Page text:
Vincent and Freda Lopez are a young married Toronto couple who both indulge in the arts, Vince as an artist and Freda as a musician/composer. Their marriage is not as secure as it may seem ...
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Vincent and Freda Lopez are a young married Toronto couple who both indulge in the arts, Vince as an artist and Freda as a musician/composer. Their marriage is not as secure as it may seem on the surface as Vince sees Freda's music as purely a hobby, while she sees it as her vocation, despite feeling insecure about it. The two drive to Savannah, Georgia for a vacation, where they meet mother and son Camilla and Harold Cara, a former concert violinist and a B-movie producer respectively. There is an immediate bond between Camilla and Freda because of their music, and because of the unconditional support Camilla provides to Freda concerning her music that Vince will or cannot. Their bond is also despite the obvious exaggerated stories Camilla tells of her life. After Vince and Harold leave to work on a joint project and after Freda and Vince have an argument following about her musical career, Freda asks Camilla to drive back to Toronto with her to attend a concert of Brahms' violin ...Written by
This was the last time Jessica Tandy and her real-life husband Hume Cronyn appeared in a movie together. See more »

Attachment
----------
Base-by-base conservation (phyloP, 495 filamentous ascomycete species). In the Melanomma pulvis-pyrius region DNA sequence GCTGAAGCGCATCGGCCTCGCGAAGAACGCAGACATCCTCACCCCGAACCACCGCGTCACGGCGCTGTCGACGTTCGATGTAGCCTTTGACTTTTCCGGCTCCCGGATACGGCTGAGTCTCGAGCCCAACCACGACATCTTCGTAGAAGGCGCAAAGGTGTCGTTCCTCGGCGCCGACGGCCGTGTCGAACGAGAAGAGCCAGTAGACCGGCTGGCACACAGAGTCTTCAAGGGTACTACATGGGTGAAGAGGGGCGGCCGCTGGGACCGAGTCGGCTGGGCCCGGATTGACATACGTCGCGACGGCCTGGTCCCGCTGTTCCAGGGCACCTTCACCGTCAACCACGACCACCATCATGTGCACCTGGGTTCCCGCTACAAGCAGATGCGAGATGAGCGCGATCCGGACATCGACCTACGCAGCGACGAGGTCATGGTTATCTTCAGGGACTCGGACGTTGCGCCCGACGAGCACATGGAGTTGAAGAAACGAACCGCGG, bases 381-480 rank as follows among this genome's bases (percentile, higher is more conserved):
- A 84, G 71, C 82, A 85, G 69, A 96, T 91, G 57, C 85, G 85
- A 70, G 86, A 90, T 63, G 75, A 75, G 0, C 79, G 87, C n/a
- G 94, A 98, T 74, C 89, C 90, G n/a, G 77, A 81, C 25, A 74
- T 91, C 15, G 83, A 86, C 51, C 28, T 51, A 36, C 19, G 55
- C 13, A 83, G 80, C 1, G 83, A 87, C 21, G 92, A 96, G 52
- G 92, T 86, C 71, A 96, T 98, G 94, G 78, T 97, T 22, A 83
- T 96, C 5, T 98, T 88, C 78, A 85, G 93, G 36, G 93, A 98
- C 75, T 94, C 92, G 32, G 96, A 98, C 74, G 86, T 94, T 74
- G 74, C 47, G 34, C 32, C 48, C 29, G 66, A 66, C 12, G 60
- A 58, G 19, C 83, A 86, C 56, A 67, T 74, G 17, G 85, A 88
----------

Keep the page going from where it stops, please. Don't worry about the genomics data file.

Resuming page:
Around 30:50 into the film, as Freda drives with Camilla over a bridge, the first shot (facing forward) shows the topless car with no front windscreen, the second (head-on) shows the fold-down windscreen raised. See more »
Courtesy of Living Music Records Inc. See more »
Two Artists Going On A Trip...Searching For The Same Thing
A little slow moving perhaps (even though it's a small film) but for me 'Camilla' was worth the watch for Jessica Tandy who delivers a beautiful final performance. Deepa Mehta's execution is quite alright though perhaps she would have benefited more with more finance. She does use a lot of detailed references, for instance a painting of artist Frida Kahlo at Frida's apartment (hinting on the association between both women). I liked how Tandy's character was introduced and how Fonda's Freda is both intrigued and amused by this enigmatic but lovely older lady and eventually they head on a journey searching for the same thing, that thing which everyone searches. The scenes between Fonda and Tandy are both fun and moving to watch. Fonda holds her own. The score is gentle and of course Brahm's piece is almost always a good listen. Overall, for me it was a good enough watch for a quiet tired evening.
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